RFC: default to -Werror=format-security

We’ve had a number of requests to make the format-security warning default to an error. This warning complains about a printf-like format string that is not a literal string and is used without any arguments. E.G.:

format-security.c:4:10: warning: format string is not a string literal (potentially insecure) [-Wformat-security]
  printf(fmt);
         ^~~
1 warning generated.

For background, if the format string can be controlled by external input, the security risk is that it could contain “%” characters and be used to clobber memory. The alternative is to use a fixed “%s” format, e.g., printf(“%s”, fmt).

This catches real-world security holes, but sometimes people don’t pay attention to warnings. Promoting this warning to an error by default would get people’s attention and help motivate them to fix their code. But, the obvious downside is that it could be disruptive. Existing code might fail to build and would either require source code fixes or build changes to specify -Wno-error=format-security.

Opinions?

What other warnings do we default to error? Do we seem to have any (defacto or explicit) guideline for deciding?

I’m great with this being an error. “printf(fmt, x, y, z);” is suspicious, and can remain a warning, but “printf(fmt);” should just default to being an error. Just be sure there is a way to turn it back into a warning, or squelched entirely.

You should strongly consider adding a fix-it for this situation. That should make it slightly more palatable to turn the warning into an error.

We’ve had a number of requests to make the format-security warning default
to an error. This warning complains about a printf-like format string that
is not a literal string and is used without any arguments. E.G.:

format-security.c:4:10: warning: format string is not a string literal
(potentially insecure) [-Wformat-security]
  printf(fmt);
         ^~~
1 warning generated.

For background, if the format string can be controlled by external input,
the security risk is that it could contain “%” characters and be used to
clobber memory. The alternative is to use a fixed “%s” format, e.g.,
printf(“%s”, fmt).

This catches real-world security holes, but sometimes people don’t pay
attention to warnings

Won't this line of reasoning lead to all useful warnings being in -Werror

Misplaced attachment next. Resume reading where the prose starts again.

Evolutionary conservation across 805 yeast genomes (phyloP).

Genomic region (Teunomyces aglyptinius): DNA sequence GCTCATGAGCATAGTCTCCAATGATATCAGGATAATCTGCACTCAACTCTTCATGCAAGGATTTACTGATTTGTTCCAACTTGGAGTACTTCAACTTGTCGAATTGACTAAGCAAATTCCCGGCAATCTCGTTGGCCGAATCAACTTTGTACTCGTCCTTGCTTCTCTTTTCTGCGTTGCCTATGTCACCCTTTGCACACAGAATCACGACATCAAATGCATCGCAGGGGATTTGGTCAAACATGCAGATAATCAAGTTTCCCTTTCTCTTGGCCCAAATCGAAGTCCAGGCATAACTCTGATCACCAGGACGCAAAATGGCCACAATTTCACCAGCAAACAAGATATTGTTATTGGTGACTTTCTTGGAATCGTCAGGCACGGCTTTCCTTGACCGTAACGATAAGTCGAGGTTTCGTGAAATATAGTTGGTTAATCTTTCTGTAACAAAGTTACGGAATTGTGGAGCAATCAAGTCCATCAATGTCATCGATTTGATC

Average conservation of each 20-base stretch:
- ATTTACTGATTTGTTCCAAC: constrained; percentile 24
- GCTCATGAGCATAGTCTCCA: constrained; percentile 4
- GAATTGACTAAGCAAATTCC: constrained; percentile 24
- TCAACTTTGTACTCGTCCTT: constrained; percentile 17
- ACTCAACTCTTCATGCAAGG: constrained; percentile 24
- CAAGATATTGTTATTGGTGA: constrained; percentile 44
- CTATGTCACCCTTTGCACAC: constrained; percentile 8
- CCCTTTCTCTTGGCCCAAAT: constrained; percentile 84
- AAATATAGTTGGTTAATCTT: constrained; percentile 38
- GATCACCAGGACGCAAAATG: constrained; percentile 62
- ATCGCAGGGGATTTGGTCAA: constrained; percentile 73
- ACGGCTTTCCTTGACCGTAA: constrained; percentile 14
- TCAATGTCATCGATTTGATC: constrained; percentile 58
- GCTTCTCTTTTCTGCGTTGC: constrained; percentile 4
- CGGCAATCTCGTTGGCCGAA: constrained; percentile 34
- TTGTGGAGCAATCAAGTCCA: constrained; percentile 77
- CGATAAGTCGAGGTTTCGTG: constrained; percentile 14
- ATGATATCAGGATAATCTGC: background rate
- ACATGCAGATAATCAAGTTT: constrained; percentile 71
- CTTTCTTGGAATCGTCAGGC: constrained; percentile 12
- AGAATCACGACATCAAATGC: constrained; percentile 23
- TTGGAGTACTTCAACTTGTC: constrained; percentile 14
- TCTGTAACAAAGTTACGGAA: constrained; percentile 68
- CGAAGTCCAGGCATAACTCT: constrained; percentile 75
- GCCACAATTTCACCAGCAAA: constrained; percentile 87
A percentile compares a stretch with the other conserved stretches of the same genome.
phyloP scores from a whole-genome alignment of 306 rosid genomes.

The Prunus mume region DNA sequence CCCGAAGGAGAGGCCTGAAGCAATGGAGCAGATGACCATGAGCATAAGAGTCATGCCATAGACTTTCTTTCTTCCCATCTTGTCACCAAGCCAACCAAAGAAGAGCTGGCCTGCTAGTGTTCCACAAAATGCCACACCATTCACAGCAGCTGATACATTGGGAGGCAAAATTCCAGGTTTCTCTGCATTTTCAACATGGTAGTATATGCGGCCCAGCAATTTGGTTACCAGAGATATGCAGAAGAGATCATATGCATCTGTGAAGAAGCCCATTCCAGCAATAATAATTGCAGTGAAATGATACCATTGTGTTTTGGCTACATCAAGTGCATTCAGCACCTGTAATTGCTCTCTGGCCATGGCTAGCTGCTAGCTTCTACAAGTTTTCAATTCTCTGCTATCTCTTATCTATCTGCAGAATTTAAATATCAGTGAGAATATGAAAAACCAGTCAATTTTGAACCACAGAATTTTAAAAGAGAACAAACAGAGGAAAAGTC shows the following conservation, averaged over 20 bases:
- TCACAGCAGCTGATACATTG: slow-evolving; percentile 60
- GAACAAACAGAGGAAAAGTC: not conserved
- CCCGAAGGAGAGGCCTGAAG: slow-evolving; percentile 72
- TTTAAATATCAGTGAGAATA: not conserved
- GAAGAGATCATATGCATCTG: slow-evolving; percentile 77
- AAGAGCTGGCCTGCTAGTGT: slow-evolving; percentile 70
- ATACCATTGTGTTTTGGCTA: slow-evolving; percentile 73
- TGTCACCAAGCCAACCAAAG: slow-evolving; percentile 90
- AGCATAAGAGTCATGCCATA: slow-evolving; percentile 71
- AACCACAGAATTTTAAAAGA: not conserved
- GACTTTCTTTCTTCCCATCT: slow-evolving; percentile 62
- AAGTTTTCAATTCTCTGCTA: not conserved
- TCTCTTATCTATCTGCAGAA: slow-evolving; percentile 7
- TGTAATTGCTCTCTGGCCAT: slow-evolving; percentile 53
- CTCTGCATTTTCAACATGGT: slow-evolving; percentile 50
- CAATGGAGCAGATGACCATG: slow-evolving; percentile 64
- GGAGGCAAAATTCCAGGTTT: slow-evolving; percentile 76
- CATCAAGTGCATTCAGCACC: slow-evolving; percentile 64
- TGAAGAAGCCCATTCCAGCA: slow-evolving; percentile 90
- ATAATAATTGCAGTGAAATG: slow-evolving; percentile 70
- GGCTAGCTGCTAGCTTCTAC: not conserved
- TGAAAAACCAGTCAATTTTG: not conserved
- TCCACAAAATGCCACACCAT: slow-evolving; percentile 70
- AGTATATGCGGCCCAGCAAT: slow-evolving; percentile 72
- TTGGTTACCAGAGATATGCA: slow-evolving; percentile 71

eventually? Say, forgetting a return statement in a function is also "just"
a warning...

My feeling is that we shouldn't do this in upstream clang. The vast
majority of our default-error warnings are actually checks for invalid code
that we want to be able to accept in system headers. To my knowledge, none
of our existing default-error warnings fire on well-formed code, which this
is.

I think it's totally reasonable for vendors to want to make this default to
an error, though. :slight_smile:

What other warnings do we default to error? Do we seem to have any (defacto or explicit) guideline for deciding?

Here is a list of the diagnostics that currently default to errors:

warn_module_config_mismatch
ext_reserved_user_defined_literal
ext_pp_bad_paste_ms
warn_use_of_private_header_outside_module
ext_cc_narrowing
ext_register_storage_class
warn_builtin_unknown
warn_cxx_ms_struct
warn_delegating_tor_cycle
ext_constexpr_function_never_constant_expr
ext_init_list_type_narrowing
ext_init_list_variable_narrowing
ext_init_list_constant_narrowing
ext_out_of_line_declaration
ext_array_init_parens
ext_typecheck_addrof_temporary
ext_increment_bool
warn_non_pod_vararg_with_format_string
warn_cannot_pass_non_pod_arg_to_vararg
ext_in_class_initializer_float_type_cxx11
warn_second_parameter_to_va_arg_not_pod
warn_second_parameter_to_va_arg_ownership_qualified
warn_return_missing_expr
ext_return_missing_expr
ext_return_has_expr
ext_module_import_in_extern_c
ext_module_import_not_at_top_level_noop
warn_nullability_declspec

Many of them are extensions. I’m not aware of any specific guidelines for this.

We’ve had a number of requests to make the format-security warning default
to an error. This warning complains about a printf-like format string that
is not a literal string and is used without any arguments. E.G.:

format-security.c:4:10: warning: format string is not a string literal
(potentially insecure) [-Wformat-security]
  printf(fmt);
         ^~~
1 warning generated.

For background, if the format string can be controlled by external input,
the security risk is that it could contain “%” characters and be used to
clobber memory. The alternative is to use a fixed “%s” format, e.g.,
printf(“%s”, fmt).

This catches real-world security holes, but sometimes people don’t pay
attention to warnings

Won't this line of reasoning lead to all useful warnings being in -Werror
eventually? Say, forgetting a return statement in a function is also "just"
a warning...

I would not be opposed to that either. If it leads to an exploitable
security vulnerability (such as format specifiers, failing to return
on all control paths, obvious buffer under/overruns, etc), I think we
should at least consider making it an error. Perhaps it can be
controlled with a flag (treat-security-diagnostics-as-an-error) that
is on by default.

~Aaron

I’m with Reid on this. Useful warnings should be on by default, less useful warnings shouldn’t be, and if our warnings are high-signal enough then most people will look at them.

I think one problem we have for some warnings (probably including -Wformat-security) is that it’s not clear from the warning text what the problem is. It’d be useful to have some document that for each warning lists the warning’s motivation and common fixes and workarounds. If people don’t understand a warning and just try to shut up the compiler, things usually don’t end well.

For this warning, it’d probably help a lot to add a fixit like Ben suggested.

Not all of them :slight_smile:

Visual Studio groups warnings into big warning level buckets. Level 1 has the most important / severe (obvious use of uninitialized value), level 4 has fairly minor warnings (unused parameter), and /Weverything will tell you about really useless stuff (warning! you just used __declspec(align)! ). I could imagine a world where the "Level 1", and maybe "Level 2" warnings were errors by default.